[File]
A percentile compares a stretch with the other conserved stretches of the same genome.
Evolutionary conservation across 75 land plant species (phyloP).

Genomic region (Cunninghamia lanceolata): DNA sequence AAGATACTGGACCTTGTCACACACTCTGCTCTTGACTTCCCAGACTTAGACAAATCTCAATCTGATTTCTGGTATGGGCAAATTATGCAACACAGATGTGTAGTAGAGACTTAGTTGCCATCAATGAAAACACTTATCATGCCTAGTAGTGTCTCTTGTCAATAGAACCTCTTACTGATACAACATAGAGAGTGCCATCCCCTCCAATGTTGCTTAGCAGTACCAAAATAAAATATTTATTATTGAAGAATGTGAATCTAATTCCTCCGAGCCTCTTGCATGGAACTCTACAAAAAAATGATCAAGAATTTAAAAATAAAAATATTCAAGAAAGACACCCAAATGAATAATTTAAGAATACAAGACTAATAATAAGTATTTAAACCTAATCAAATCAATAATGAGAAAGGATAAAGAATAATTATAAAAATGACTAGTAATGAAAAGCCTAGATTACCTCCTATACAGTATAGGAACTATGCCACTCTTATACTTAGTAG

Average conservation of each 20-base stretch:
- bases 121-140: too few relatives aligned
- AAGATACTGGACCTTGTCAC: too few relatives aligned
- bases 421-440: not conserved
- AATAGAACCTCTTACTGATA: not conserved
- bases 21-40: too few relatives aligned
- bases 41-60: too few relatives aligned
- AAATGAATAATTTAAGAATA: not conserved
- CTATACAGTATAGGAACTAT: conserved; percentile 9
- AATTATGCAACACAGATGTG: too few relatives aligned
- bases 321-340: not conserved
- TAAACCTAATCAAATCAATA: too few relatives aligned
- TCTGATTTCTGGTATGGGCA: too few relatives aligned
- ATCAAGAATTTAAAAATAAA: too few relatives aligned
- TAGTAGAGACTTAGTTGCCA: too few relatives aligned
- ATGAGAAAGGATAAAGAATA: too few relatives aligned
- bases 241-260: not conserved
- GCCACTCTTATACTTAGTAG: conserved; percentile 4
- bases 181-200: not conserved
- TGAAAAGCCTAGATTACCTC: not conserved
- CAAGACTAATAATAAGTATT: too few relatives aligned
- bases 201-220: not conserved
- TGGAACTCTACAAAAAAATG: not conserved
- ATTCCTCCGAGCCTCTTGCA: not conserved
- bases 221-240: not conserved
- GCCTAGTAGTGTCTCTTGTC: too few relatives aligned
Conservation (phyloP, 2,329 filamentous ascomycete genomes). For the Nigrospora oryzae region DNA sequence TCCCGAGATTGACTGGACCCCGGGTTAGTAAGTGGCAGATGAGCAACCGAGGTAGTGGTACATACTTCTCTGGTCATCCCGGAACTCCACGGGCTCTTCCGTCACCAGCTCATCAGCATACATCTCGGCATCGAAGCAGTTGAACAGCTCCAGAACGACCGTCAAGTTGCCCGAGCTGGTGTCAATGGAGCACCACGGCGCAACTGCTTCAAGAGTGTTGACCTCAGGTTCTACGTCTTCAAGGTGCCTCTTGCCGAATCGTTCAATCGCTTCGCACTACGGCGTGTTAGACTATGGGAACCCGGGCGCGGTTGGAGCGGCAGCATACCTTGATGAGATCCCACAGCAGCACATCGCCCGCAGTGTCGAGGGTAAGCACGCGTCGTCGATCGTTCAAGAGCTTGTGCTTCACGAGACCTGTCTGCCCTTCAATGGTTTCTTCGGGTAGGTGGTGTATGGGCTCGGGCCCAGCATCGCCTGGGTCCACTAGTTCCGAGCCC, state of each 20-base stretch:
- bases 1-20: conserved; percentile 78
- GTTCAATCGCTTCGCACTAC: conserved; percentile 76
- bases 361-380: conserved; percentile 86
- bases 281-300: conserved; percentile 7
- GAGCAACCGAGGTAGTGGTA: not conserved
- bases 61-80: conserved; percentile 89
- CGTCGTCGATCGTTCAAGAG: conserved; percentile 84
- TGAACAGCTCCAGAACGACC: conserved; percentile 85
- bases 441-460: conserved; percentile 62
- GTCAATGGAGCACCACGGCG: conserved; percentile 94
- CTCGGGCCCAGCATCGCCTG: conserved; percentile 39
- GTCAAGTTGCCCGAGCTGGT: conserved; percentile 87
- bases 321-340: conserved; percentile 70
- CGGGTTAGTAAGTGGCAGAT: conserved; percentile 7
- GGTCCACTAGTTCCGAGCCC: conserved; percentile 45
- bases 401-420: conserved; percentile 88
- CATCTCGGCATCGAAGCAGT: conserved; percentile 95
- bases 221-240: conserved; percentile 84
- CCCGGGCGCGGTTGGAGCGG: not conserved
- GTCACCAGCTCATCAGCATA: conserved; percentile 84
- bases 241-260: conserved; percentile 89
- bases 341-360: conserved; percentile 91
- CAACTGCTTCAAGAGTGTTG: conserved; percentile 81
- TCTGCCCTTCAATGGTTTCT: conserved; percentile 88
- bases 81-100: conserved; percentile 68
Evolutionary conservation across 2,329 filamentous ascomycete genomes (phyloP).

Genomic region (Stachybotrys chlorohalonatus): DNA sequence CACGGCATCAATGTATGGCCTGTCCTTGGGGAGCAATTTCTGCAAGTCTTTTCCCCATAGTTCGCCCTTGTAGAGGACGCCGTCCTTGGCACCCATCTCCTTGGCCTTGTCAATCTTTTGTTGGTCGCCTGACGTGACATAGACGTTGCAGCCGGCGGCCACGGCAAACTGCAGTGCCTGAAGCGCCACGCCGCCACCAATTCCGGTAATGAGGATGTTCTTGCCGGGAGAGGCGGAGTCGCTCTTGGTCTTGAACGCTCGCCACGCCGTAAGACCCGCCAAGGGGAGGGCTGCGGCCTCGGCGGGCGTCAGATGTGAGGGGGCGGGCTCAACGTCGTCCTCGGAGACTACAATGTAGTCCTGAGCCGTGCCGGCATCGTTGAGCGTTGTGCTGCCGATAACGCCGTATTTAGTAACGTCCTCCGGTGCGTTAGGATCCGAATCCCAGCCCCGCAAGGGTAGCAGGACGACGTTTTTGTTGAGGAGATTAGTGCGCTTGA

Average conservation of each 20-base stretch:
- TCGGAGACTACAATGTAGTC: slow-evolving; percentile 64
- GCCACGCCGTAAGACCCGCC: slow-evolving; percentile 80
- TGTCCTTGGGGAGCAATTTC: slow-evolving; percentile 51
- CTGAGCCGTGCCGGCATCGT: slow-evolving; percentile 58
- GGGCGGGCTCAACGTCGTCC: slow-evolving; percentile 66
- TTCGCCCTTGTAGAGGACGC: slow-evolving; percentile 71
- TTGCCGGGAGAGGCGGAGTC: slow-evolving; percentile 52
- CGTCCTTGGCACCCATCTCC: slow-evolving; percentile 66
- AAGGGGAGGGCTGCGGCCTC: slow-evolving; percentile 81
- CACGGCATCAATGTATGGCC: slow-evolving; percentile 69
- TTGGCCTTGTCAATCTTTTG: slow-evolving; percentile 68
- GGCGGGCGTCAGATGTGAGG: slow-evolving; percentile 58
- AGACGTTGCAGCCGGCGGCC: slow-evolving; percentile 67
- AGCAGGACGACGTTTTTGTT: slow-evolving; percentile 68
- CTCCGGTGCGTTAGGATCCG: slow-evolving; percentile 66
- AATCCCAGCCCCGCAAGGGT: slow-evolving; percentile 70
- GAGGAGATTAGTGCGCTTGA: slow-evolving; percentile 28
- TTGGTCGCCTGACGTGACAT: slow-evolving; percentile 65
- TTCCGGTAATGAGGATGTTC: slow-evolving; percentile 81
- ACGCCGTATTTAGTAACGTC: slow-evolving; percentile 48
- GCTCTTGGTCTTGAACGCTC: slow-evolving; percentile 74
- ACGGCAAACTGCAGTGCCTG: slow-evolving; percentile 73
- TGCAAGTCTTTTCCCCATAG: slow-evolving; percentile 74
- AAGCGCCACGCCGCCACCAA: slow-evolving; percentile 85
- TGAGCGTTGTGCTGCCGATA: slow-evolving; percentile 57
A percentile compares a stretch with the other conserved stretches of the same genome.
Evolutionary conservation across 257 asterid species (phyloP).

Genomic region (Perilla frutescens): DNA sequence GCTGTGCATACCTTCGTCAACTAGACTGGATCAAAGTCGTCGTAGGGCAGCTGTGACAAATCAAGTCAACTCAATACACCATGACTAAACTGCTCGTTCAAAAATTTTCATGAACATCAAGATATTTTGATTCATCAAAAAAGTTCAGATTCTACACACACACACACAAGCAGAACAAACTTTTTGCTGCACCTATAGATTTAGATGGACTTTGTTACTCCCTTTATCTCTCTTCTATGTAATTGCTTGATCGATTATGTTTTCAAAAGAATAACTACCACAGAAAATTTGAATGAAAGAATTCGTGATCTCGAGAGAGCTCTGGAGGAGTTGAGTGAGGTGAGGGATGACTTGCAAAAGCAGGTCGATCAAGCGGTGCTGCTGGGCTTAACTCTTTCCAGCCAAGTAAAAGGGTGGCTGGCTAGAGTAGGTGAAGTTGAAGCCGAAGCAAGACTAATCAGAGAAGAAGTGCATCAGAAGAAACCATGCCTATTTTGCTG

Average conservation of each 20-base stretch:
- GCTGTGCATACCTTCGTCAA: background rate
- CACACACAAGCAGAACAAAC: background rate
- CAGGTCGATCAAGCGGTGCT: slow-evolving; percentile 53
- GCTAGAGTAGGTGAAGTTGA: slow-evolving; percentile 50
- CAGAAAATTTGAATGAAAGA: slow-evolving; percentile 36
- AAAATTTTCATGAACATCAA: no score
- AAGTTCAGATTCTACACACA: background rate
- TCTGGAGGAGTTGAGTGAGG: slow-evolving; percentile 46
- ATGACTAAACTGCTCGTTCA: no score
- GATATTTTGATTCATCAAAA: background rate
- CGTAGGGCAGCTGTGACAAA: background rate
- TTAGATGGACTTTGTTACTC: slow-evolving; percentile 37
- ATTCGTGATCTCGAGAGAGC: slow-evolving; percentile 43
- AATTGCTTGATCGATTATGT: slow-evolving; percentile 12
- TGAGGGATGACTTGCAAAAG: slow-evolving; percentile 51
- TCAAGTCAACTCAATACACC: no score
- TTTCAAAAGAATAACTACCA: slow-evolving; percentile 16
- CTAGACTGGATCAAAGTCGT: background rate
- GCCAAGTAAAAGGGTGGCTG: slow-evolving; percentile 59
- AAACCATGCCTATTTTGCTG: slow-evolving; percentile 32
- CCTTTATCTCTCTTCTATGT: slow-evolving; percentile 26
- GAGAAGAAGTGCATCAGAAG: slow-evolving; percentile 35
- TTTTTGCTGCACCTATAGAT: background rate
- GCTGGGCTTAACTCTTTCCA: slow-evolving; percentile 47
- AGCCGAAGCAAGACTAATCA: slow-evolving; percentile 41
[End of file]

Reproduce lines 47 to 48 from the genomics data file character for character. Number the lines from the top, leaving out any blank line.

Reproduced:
- CATCTCGGCATCGAAGCAGT: conserved; percentile 95
- bases 221-240: conserved; percentile 84